1. One of my year 10 German groups did amazingly well on their mock German exams that I marked over the holidays, which included GCSE style listening, reading, writing and translation examinations. They were proud of themselves and I was too! The students really understand the elements they need to include to get the higher grades in their writing and produce detailed and original work. Many of them have learned the elements within the KS3 French and GCSE French Writing Marksheet for Feedback by heart and were able to obtain two grades higher than their FFT (Fisher Family Trust) Target just by incorporating the right elements.

Out of all of the skills they were assessed on, I can see their listening skills need developing further and so I will focus on discussing the pitfalls for this skill, as well as practising more listening in lessons. I will also guide them to my 8 German Listening Websites for GCSE (74 downloads) over the coming weeks and ask them to choose something for homework to improve further. I read something about Narrow Listening skills recently, so I will probably look into that a little more, too.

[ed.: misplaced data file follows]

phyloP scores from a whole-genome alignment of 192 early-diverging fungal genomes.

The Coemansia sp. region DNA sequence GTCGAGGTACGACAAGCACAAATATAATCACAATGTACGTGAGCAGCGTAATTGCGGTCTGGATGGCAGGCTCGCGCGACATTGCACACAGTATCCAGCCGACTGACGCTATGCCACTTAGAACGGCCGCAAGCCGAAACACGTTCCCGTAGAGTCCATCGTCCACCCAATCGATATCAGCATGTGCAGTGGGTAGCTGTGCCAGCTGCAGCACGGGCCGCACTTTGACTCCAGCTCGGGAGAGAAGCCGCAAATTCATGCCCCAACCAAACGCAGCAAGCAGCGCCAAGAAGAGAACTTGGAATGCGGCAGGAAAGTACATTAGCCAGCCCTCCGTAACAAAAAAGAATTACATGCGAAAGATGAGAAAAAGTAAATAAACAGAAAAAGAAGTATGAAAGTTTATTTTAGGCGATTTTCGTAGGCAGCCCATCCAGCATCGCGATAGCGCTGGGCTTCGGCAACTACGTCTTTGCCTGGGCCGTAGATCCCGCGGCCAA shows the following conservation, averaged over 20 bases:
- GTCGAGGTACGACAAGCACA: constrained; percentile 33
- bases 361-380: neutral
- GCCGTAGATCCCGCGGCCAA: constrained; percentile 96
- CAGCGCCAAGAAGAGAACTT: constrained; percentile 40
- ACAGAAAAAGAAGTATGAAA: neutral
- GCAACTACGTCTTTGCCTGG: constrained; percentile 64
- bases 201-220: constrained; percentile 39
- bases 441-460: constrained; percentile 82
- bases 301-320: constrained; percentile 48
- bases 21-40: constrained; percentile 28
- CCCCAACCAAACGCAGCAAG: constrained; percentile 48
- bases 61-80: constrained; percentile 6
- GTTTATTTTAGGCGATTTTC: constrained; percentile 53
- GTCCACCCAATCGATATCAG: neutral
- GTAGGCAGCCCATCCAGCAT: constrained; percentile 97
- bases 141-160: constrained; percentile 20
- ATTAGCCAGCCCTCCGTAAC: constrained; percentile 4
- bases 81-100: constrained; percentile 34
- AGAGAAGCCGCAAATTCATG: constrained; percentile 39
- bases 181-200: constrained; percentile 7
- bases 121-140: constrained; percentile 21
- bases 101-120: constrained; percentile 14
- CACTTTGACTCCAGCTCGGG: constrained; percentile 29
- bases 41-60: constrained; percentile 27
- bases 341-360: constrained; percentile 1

Two particular students impressed me this week. Both of them were putting little effort into German since the beginning of the year, but now seem a lot more engaged. I gave them both the MFL Pupil of the Week award this week, as well as praising them. This, combined with them seeing an improvement in their grades will, hopefully, help them to continue to be engaged!

2. On Wednesday, I decided that I needed to use more of the amazing creative teaching ideas that I find are shared daily on social media, as well as online –  you can read about that here if you’d like: Emojis Vocabulary Builder. So I used two of these creative teaching resources in my lessons this week, including the Emojis vocabulary builder just mentioned, as well as @MissMeyrick’s Vocab Workout Starter. Often, I just tell students to write a sentence using a new word, but this actually got them thinking. I used it with two classes to introduce new topic vocabulary (they were allowed to use dictionaries if they wanted).